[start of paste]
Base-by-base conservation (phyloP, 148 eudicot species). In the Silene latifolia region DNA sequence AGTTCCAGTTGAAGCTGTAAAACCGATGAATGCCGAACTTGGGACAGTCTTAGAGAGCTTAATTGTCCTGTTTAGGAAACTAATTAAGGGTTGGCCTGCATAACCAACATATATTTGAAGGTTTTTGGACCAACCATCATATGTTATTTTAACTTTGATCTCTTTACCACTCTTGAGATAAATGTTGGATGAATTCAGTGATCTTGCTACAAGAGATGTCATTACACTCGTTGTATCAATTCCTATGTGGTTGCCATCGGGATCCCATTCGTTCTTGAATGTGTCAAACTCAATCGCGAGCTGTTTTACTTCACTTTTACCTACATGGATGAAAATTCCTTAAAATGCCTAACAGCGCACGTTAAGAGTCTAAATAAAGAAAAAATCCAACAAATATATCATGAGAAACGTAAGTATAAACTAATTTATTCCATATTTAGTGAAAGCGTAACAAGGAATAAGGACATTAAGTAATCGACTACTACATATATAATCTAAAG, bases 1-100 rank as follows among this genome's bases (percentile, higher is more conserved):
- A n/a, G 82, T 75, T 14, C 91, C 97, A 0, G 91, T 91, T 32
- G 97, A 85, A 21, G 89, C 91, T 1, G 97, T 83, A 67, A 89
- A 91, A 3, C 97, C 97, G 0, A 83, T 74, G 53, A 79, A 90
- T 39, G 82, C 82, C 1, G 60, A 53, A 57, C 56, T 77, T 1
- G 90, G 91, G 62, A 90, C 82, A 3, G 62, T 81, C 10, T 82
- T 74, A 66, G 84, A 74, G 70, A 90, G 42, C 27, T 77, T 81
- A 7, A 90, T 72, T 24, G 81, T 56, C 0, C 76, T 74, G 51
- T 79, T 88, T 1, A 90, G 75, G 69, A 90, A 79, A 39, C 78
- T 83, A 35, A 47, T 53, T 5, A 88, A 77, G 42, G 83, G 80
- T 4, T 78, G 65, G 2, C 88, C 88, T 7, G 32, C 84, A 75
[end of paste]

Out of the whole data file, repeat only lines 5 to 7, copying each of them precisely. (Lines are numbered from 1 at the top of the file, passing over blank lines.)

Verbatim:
- T 39, G 82, C 82, C 1, G 60, A 53, A 57, C 56, T 77, T 1
- G 90, G 91, G 62, A 90, C 82, A 3, G 62, T 81, C 10, T 82
- T 74, A 66, G 84, A 74, G 70, A 90, G 42, C 27, T 77, T 81